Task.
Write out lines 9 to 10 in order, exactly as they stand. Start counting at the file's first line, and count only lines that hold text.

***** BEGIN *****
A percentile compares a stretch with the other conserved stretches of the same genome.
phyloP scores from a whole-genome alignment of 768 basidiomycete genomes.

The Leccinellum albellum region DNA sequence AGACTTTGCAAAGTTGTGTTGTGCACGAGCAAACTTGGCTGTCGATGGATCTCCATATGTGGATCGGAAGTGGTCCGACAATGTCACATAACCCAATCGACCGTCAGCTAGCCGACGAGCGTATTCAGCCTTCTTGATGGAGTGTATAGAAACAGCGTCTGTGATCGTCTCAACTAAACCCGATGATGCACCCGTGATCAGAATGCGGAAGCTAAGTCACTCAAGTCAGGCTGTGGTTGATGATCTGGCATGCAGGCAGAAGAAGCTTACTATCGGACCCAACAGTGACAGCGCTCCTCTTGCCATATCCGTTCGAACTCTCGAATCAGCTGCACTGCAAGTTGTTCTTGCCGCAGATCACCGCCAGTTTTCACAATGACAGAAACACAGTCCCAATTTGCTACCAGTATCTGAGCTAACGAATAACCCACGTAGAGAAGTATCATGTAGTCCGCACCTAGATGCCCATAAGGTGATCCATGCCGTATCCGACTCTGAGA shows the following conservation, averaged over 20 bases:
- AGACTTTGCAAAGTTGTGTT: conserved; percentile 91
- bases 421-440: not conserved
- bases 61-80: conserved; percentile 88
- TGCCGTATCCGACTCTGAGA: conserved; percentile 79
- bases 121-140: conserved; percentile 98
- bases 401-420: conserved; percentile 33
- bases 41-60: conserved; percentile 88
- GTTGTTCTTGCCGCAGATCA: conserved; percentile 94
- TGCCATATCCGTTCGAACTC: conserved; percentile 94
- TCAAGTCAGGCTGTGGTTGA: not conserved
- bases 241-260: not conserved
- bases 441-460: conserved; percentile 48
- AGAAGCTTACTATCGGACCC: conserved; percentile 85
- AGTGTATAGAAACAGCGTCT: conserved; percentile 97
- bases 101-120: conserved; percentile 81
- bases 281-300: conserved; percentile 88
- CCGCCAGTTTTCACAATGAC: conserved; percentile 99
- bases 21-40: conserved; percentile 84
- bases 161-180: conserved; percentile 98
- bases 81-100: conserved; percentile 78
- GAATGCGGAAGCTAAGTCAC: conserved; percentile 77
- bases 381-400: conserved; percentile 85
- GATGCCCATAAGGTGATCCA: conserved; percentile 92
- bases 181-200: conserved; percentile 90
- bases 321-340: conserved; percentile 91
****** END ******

- bases 401-420: conserved; percentile 33
- bases 41-60: conserved; percentile 88